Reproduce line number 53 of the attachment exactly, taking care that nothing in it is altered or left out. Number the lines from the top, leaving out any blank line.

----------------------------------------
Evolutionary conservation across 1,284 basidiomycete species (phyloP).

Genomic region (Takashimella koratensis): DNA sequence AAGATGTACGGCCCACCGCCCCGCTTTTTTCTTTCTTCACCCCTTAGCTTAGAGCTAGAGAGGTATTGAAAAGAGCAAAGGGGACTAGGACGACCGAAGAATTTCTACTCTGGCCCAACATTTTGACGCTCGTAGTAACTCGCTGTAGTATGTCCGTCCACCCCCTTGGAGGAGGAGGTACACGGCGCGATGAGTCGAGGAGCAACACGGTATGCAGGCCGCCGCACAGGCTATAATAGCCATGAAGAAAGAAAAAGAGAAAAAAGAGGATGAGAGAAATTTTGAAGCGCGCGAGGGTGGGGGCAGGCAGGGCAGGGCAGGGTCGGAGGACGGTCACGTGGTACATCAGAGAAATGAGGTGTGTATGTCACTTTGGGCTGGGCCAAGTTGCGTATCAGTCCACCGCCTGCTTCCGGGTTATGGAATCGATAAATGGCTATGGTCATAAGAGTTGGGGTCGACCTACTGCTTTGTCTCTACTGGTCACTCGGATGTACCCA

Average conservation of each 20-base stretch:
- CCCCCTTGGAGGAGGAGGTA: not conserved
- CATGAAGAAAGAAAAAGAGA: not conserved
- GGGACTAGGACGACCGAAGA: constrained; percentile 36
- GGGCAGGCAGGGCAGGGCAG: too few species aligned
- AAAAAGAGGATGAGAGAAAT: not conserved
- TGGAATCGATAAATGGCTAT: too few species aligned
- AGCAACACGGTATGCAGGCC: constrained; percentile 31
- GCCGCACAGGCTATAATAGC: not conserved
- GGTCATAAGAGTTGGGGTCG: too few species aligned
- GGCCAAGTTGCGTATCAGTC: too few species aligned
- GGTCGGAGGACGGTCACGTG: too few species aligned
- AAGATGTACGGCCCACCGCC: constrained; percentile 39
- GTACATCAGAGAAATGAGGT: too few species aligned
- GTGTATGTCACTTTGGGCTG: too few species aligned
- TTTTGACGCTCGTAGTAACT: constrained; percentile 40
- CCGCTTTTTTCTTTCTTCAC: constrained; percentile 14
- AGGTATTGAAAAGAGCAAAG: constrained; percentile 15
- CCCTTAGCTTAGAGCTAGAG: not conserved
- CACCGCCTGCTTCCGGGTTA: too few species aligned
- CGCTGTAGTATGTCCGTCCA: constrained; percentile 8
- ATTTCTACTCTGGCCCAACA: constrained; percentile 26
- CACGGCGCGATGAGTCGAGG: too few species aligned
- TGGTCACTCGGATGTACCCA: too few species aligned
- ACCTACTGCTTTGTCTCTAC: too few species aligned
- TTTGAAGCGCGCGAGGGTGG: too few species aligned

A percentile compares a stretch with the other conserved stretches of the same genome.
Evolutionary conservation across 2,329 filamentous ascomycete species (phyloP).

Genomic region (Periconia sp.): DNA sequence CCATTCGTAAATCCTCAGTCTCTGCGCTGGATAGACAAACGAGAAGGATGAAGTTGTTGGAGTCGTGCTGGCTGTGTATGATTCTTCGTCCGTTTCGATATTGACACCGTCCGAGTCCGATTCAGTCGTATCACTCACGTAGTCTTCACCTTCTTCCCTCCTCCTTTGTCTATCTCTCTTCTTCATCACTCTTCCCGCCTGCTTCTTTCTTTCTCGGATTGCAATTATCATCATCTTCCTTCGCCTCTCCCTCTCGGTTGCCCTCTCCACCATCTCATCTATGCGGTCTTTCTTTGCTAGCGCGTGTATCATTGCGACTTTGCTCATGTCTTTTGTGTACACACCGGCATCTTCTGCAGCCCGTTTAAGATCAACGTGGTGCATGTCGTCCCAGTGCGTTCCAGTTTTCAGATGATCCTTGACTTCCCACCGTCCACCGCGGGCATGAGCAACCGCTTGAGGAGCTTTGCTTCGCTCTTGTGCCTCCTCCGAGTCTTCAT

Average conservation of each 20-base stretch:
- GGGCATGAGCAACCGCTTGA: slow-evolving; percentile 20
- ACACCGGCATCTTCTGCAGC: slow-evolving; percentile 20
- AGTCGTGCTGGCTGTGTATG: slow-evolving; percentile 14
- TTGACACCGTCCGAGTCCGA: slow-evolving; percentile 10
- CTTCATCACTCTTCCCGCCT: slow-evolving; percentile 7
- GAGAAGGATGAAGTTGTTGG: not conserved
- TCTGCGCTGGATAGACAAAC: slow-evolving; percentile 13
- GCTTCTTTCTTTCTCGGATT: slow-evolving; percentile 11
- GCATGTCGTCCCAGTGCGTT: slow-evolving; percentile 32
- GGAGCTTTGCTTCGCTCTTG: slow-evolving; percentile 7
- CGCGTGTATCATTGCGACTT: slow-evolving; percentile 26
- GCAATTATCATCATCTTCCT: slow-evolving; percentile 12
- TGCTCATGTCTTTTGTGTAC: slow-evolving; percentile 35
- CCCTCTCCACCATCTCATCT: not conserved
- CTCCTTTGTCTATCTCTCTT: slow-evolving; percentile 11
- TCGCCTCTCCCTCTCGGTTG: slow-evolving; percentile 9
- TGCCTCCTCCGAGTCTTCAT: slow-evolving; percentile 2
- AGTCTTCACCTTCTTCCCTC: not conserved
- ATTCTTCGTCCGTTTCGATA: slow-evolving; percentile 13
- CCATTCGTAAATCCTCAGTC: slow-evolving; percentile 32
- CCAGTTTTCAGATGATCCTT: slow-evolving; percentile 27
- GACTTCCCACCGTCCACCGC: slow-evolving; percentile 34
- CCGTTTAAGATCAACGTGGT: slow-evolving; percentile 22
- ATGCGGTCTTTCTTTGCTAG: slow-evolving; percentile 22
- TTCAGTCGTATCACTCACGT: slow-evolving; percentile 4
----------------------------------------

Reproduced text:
- CCAGTTTTCAGATGATCCTT: slow-evolving; percentile 27